To test whether the reduced presentation of phagocytosed Ag by pearl BMDCs reflected defective Ag processing, we analyzed phagosomal degradative capacity. The pH of phagosomes harboring fluor-conjugated polystyrene beads was initially higher in pearl than in WT BMDCs and remained slightly more alkaline over time (Figure S5C), even after LPS stimulation (not shown). However, a similar pattern was observed in pallid BMDCs (Figure S5C), indicating that the pH change alone did not impair Ag processing. Moreover, the rates of active cathepsins B/L and S recruitment to phagosomes (Figure S5D–F) and of OVA degradation on OVA-beads were identical in WT and pearl BMDCs (Figure S5G; whereas OVA in Tlr4−/− BMDC phagosomes was degraded more slowly, as expected) (Blander and Medzhitov, 2004). Based on these observations, pearl BMDCs efficiently degrade Ag. Consistently, intracellular EαI-Ab complexes formed effectively in pearl BMDCs after phagocytosis of particulate Eα fusion protein. However, they were retained intracellularly up to 18h later (Figure 5E). By immunofluorescence microscopy, the Eα I-Ab complexes accumulated in both WT and pearl BMDCs shortly after phagocytosis largely in punctate structures throughout the cytoplasm (Figure 5F). These punctate structures did not overlap with markers of lysosomes or early or late endosomes (not shown). However, whereas in WT cells the EαI-Ab complexes were translocated to the plasma membrane by 4–18h, they were retained within the punctate structures in pearl BMDCs (Figure 5F). This suggests that AP-3 is required to optimize peptide:MHC-II complex transport from phagosomes or post-phagosomal compartments to the plasma membrane.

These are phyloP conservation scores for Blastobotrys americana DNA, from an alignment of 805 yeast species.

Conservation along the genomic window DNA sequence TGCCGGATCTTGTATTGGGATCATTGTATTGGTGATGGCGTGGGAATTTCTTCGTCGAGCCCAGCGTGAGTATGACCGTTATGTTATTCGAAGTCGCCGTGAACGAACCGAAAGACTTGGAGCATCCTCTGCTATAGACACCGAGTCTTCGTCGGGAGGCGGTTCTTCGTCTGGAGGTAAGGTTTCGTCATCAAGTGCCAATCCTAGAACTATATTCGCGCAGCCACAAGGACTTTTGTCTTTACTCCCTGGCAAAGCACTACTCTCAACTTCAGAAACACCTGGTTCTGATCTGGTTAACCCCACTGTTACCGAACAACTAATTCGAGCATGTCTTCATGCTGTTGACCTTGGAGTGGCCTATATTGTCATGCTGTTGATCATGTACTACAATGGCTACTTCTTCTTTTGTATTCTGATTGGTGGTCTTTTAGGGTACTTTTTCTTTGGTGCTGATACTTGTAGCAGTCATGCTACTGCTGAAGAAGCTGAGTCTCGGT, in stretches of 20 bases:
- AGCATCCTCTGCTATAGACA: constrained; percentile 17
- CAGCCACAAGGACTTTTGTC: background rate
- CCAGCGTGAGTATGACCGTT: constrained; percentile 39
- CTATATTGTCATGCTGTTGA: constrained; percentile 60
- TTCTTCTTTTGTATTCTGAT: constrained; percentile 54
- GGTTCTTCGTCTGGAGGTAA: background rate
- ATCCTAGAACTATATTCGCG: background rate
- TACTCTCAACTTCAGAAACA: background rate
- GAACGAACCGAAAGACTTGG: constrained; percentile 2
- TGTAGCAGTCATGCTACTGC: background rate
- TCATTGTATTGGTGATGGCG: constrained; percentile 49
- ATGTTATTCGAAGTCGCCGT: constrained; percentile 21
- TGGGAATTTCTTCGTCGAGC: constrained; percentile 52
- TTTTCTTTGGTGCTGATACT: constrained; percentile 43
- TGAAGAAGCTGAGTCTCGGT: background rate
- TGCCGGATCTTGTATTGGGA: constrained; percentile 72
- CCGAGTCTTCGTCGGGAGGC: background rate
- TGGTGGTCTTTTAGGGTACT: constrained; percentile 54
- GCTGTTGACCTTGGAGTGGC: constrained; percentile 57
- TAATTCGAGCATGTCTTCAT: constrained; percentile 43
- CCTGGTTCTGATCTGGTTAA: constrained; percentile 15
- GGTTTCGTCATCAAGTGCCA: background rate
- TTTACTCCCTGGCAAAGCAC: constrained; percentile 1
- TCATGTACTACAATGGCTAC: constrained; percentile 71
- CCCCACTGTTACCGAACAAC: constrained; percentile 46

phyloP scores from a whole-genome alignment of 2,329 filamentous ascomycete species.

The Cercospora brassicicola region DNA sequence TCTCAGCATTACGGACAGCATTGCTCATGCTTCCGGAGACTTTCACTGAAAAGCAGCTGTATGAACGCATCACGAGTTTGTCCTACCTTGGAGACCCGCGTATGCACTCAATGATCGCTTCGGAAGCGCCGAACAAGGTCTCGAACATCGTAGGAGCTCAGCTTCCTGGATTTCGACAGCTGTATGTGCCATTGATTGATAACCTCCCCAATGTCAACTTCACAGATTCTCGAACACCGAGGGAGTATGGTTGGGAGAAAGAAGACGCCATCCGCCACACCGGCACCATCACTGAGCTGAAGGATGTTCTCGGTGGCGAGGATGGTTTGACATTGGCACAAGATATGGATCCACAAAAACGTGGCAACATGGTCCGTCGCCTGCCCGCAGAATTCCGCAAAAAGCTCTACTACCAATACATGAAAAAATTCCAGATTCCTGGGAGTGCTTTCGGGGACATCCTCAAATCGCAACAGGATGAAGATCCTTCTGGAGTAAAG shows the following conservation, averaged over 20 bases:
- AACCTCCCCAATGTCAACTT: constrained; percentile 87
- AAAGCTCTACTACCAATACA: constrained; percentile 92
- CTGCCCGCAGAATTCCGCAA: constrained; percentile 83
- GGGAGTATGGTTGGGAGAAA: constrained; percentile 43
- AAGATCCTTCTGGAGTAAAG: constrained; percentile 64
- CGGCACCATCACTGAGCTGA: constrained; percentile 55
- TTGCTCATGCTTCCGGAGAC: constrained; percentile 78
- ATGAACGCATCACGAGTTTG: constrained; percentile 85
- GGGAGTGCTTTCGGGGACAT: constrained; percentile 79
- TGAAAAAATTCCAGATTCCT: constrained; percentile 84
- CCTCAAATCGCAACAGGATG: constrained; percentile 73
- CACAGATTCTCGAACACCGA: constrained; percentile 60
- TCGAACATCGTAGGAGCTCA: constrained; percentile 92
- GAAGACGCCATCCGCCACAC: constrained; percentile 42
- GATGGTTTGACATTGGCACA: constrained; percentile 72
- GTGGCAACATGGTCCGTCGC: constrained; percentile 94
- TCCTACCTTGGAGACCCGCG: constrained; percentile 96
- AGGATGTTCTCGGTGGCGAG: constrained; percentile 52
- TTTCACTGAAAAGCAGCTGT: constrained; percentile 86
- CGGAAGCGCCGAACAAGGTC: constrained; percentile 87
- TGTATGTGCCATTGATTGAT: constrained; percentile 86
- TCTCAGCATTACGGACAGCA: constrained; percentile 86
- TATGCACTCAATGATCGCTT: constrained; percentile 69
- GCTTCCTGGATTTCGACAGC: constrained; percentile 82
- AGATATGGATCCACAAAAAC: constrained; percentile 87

Since AP-3 targets cargoes to late endosomal compartments and is dispensable for MHC-II presentation of non-phagocytosed Ag, it does not likely function directly in peptide:MHC-II transport to the cell surface. Because our OVA- and Eα-GFP bead preparations likely contain the TLR4 ligand LPS, and rLM stimulates other TLRs, we reasoned that TLR signaling – a known intrinsic requirement for phagosome maturation and Ag processing (Blander and Medzhitov, 2007) - might also be required for effective surface delivery of phagosome-derived peptide:MHC-II complexes. TLR4 is recruited to phagosomes from recycling endosomes (Husebye et al., 2010), from which AP-3 might function (Peden et al., 2004); we therefore tested whether TLR4 recruitment to and activation on phagosomes was dysregulated in pearl DCs. WT, pearl or pallid BMDCs were pulsed with OVA-beads and chased for various times, phagosomes were partially purified, and phagosomal TLR4 was quantified by flow cytometry analysis. Whereas no labeling was detected on phagosomes from Tlr4−/− BMDCs, TLR4 was progressively recruited to phagosomes from 0–4h in WT, pearl and pallid DCs; however, the recruitment to pearl phagosomes was specifically and significantly reduced by 30–40% (Figure 6A, B). This result was confirmed by immunoblotting using phagosomes that were magnetically isolated from homogenates of cells that had ingested OVA-coated magnetic beads (Figure 6C). Furthermore, a small pool of TLR4 was detected by immunofluorescence confocal microscopy surrounding a subset of phagosomes 3h after phagocytosis of OVA-beads in wild-type DCs, but less frequently in pearl DCs (Figure 6G). By contrast to TLR4, both the lysosomal membrane protein LAMP2 and the MHC-II molecule I-Ab were recruited to phagosomes with similar kinetics and efficiency in both WT and pearl BMDCs (Figure S6A–D). Thus, TLR4 undergoes AP-3-dependent recruitment from an intracellular pool to late stage phagosomes in DCs. AP-3 itself was detected on early phagosomes in wild-type DCs but was less abundant on late phagosomes (Figures 6E, F, and S6E).